On request, the text provides a short guide to the 7- grade model of reasoning that was mentioned in the series “Narrative bridging on testing an experience” (links to the series can be found at the end of the text), and where the framework for the model can be found in the publication: “Tracking the evolution of causal cognition in humans” (2017), written by Marlize Lombard, professor in Stone Age archaeology, and Peter Gärdenfors, professor in cognitive science at Lund´s University (see reference and link to the publication at the end).
As the series is about how to assure the quality of an experience from a narrative perspective beyond structures and templates, there are two recent structures that I haven´t mentioned yet that we will have to pass as to access the narrative from a cognitive perspective.
I wonder if you remember the feeling that slowly came over you when you wrote what would become your last letter to Santa? If you have never written to Santa or, you are still writing, maybe you have the experience of buying a lottery ticket and is thus able to recognise the feeling of doubt when questioning your beliefs, intentions, and desires, as to why you are putting hopes into something you know won’t correspond to your desires? The feeling I´m trying to describe is the same I have every time I return to science in matters that concern the narrative, which is complicated, to say the least. So in January, I decided to settle the relationship, with the same confidence I had when writing my last letter to Santa I wrote my last words to science in my text “Are you a man or a mouse.”
Based on a question on how to use the narrative in the testing of an experience I will explain what it means to have a cognitive approach to the narrative and how to approach a quality assurance from a narrative perspective beyond templates and strong structures.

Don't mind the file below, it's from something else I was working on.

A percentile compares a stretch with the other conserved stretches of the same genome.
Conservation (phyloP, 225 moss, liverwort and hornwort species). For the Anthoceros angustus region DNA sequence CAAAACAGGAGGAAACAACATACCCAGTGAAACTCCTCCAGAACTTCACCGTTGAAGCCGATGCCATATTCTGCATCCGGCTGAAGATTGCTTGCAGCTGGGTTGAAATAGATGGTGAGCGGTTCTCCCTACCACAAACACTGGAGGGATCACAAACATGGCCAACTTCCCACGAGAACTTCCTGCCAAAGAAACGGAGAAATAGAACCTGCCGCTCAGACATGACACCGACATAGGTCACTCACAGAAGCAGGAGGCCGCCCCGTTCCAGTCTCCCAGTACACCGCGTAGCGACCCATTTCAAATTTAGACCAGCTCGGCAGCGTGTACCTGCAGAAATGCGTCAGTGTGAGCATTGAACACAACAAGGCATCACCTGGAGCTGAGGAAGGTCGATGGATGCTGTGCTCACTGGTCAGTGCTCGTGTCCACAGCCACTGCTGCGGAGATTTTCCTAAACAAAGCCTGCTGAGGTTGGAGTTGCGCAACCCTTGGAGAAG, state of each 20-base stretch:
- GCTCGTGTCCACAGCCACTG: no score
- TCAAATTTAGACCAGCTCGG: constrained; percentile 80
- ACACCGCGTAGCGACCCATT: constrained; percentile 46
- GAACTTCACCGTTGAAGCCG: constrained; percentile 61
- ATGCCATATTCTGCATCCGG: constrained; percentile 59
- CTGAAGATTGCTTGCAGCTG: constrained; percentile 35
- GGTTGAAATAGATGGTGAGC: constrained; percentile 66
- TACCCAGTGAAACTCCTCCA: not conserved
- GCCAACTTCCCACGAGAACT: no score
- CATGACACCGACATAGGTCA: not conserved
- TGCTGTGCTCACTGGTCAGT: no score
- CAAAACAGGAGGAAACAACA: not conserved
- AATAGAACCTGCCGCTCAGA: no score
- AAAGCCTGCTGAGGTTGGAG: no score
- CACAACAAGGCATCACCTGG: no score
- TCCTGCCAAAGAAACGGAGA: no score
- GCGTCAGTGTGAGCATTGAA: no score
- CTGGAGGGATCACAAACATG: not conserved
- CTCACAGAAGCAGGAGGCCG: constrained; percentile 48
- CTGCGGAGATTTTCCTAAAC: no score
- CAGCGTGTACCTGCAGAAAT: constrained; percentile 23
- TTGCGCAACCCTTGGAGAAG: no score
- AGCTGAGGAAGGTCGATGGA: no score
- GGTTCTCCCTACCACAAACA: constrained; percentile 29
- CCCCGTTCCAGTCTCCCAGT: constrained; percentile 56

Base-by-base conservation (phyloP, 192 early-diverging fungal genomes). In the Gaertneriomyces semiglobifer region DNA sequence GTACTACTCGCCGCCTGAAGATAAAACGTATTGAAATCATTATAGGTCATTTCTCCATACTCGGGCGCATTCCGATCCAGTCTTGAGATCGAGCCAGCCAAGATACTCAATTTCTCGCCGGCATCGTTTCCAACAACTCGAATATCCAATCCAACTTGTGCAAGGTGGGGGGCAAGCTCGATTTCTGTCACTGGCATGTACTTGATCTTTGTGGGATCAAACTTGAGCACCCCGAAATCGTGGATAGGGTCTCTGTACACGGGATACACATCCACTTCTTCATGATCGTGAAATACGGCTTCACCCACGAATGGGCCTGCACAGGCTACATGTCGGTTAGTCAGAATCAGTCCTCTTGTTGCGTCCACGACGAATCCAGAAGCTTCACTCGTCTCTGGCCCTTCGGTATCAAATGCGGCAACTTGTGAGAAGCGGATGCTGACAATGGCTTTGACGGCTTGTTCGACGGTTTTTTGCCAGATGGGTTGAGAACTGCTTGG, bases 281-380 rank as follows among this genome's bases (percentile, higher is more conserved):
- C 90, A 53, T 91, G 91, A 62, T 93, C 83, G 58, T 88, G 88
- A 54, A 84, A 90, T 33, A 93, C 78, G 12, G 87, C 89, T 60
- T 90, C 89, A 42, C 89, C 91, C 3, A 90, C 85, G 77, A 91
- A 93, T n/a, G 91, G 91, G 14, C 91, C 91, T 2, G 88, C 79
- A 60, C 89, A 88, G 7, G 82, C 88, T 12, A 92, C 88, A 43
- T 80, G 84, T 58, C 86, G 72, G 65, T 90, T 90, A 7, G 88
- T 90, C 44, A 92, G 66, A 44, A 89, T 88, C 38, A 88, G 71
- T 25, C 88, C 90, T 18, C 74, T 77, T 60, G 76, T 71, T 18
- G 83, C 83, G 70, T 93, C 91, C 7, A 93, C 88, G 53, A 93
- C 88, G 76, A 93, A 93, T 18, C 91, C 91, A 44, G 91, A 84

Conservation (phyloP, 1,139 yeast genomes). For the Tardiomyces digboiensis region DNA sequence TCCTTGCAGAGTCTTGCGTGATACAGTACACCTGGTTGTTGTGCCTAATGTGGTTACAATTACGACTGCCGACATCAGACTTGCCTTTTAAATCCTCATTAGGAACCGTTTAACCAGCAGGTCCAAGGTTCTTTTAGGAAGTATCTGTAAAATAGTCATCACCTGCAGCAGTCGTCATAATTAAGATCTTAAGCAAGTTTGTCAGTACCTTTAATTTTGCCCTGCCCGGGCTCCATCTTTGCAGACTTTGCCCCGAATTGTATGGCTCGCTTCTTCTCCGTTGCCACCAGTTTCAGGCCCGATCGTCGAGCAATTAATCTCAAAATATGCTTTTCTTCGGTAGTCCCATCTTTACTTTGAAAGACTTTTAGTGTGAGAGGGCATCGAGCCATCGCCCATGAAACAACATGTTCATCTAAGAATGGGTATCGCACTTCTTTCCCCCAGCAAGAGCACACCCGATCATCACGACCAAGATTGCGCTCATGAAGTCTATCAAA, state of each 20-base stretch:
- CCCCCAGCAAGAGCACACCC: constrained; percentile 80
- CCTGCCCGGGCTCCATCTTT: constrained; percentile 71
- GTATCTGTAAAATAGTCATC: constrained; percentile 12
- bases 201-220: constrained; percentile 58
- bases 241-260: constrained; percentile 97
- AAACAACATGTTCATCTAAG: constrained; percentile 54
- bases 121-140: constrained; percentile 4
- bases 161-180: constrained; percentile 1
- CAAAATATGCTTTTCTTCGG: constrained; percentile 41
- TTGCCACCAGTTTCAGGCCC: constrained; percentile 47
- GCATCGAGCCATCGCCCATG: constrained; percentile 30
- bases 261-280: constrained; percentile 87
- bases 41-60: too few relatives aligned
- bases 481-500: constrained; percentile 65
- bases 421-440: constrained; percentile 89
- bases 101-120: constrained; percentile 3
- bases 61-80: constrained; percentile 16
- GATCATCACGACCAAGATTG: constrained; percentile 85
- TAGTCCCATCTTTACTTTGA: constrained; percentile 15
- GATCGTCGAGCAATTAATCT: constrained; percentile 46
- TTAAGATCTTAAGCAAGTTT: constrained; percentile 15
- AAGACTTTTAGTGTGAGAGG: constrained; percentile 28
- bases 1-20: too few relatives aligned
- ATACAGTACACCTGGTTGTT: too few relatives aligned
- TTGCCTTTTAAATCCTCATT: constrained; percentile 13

Don´t get confused if you recently heard me wishing you a great summer and then I pop up again. But the other day when a teacher asked me if I knew “gamification” I just couldn´t resist making another post.
What differs our thinking from animals is that we can create meanings based on beliefs, desires, and dreams. What it means in practice is that we can have a dream about an adventure and start building a boat and create a meaning that motivates our actions. We can also stand on a carpet and pretend it´s a boat and share the experience with others by creating a meaning that makes others join in. But due to the conflicting currents between the church and science during the Enlightenment everything relating to our ability to imagine was put aside in order to study nature. In this way our creation of meaning based on beliefs, desires and dreams, together with stories that were seen as a carrier of fantasies and illusions, and where the narrative became the scapegoat to all creations that didn´t correspond to reality, were bundle off away from science and labelled with the sign saying “disbelief”.